They mentioned Castaneda (The Teachings of Don Juan) in the article, I also thought of The Magus by John Fowles, The Glass Bead Game by Hesse and of course Zen and The Art of Motorcycle Maintenance.
What others are out there?
Fear and Loathing in Las Vegas
Under the Volcano
All the kinds horses
The Sorrows of Young Werther
The Catcher in the Rye
Meetings With Remarkable Men
On the road
Ham on Rye
Jonathan Livingston Seagull
Another Roadside Attraction
I heard of them both years back from everything2: https://everything2.com/title/Books+that+will+induce+a+mindf...
I was the lead developer there for a few years, after Jay Bonci split.
The Testament of Gideon Mack: https://www.amazon.co.uk/dp/014102335X
Hard Boiled Wonderland: https://www.amazon.co.uk/dp/0099448785
Walking on Glass: https://www.amazon.co.uk/dp/B002TXZTE8
The Ginger Man: https://www.amazon.co.uk/dp/0349108757
Perhaps not true cult classics, but they're often titles I've recommended or just buy for friends many times, and go back and re-read periodically.
So I changed it up and let the die decide if any given day was a fast day. I used 1d8 and 1s meant no eating that day (24h).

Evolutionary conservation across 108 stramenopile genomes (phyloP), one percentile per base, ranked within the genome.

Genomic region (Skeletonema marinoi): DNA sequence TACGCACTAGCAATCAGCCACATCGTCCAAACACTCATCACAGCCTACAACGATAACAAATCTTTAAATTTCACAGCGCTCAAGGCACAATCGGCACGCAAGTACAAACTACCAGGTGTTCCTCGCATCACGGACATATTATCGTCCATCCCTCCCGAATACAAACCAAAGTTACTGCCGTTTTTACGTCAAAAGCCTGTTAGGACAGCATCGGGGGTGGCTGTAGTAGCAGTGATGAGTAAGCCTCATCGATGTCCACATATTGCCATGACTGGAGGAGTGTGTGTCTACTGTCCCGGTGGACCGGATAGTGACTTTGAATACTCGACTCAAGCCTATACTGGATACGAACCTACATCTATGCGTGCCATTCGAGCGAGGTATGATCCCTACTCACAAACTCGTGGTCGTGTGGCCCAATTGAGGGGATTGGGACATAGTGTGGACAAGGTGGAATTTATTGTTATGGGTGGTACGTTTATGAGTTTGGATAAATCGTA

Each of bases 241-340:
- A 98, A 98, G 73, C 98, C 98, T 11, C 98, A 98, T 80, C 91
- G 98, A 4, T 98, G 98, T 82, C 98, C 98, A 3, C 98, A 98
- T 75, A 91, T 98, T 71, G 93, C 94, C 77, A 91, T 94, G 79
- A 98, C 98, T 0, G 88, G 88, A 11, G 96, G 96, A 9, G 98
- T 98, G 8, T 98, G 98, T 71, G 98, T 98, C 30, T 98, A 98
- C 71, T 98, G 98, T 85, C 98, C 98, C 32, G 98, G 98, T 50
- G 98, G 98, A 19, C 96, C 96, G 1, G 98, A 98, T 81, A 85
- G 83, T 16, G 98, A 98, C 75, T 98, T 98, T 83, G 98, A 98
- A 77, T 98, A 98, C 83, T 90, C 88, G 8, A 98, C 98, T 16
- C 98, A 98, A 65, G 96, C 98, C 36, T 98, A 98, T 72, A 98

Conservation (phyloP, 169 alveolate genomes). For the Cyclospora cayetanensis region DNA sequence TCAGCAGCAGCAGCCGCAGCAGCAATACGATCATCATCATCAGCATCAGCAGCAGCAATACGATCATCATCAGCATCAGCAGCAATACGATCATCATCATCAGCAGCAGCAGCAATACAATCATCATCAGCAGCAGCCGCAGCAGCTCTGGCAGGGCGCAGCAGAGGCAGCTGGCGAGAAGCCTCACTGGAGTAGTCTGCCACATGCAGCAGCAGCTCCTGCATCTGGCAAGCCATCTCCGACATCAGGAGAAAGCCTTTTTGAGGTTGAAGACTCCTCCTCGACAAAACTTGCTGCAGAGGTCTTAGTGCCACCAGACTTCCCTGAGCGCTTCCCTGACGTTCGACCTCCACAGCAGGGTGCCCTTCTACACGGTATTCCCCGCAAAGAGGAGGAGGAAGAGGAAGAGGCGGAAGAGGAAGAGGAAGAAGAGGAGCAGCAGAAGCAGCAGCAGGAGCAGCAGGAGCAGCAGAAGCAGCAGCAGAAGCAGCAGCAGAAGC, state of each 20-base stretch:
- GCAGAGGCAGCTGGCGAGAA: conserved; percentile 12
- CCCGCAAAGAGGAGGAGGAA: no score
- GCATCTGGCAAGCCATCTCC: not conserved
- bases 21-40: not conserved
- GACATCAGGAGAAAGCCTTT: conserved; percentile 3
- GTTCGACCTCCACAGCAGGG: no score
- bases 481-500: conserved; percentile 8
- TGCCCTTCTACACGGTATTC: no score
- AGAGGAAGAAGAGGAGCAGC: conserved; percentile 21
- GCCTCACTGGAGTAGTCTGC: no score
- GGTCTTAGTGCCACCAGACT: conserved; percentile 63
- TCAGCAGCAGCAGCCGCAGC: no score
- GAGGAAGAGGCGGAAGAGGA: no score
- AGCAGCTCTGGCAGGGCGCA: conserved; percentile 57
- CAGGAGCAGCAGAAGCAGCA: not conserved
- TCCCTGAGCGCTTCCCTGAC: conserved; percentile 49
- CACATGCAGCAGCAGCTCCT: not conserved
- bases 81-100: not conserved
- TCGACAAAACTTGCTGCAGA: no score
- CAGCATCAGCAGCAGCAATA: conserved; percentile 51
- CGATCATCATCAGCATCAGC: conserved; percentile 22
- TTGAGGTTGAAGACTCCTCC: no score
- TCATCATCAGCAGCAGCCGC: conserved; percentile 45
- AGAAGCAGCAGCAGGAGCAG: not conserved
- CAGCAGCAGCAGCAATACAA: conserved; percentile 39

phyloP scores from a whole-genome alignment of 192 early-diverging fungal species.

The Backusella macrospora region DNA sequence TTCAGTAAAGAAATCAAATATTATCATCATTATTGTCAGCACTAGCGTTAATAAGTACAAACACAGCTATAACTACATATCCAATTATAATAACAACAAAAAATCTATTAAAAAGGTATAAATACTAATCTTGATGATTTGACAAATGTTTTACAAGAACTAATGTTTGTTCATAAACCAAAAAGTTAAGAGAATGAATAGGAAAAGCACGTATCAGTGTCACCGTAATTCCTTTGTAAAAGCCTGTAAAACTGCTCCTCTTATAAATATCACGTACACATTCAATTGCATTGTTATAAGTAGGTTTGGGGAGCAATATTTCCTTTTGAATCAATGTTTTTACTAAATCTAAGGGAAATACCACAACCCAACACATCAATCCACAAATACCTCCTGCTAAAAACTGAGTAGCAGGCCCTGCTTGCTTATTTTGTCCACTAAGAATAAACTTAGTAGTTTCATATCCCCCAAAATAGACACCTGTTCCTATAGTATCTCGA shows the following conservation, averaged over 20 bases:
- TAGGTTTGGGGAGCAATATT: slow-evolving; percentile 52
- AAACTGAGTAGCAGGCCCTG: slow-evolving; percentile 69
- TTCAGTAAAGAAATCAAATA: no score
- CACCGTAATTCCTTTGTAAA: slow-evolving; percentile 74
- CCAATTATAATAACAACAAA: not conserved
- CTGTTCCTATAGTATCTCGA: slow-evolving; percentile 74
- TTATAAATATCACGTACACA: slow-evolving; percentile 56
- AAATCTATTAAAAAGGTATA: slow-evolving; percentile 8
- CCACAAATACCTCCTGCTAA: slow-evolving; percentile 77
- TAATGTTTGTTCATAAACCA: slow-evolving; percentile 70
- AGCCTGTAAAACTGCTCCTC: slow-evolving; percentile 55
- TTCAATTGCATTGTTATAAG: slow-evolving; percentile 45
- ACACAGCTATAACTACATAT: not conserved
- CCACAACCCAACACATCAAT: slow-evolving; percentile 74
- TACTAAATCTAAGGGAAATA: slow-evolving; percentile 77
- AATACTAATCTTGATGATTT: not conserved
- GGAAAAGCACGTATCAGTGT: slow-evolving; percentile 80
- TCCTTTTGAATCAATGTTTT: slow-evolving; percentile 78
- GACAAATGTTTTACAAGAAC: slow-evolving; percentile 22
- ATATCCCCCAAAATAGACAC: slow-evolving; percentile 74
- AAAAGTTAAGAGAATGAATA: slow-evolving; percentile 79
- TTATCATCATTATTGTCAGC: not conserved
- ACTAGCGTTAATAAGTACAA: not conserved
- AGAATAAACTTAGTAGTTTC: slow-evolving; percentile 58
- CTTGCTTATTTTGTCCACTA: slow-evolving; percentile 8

Did it fora few months and it kicked my weight loss up a notch. And yes: I had a few consecutive 1 days... So fasting was extended to 48h. No triples though, thank Zeus.
It cured the cheating ... And I found myself praying before rolls for "no 1s".
I called it stochastic IF (or SIF).
This is what I imagined cave dudes faced. SIF.
The dice method lets you remove yourself from this difficult final decision -- and since the decision you're now reluctant to take is now just 1 in 6 or 2 in 6 or such, and you include safe options too (e.g. "do nothing"), it's easier to write them down (you still feel like you have a way out through the dice when you're writing the difficult option down, as it might not come up).
It’s a die! I guess I shouldn't be stunned that the Grauniad makes this sort of error, but … sheesh.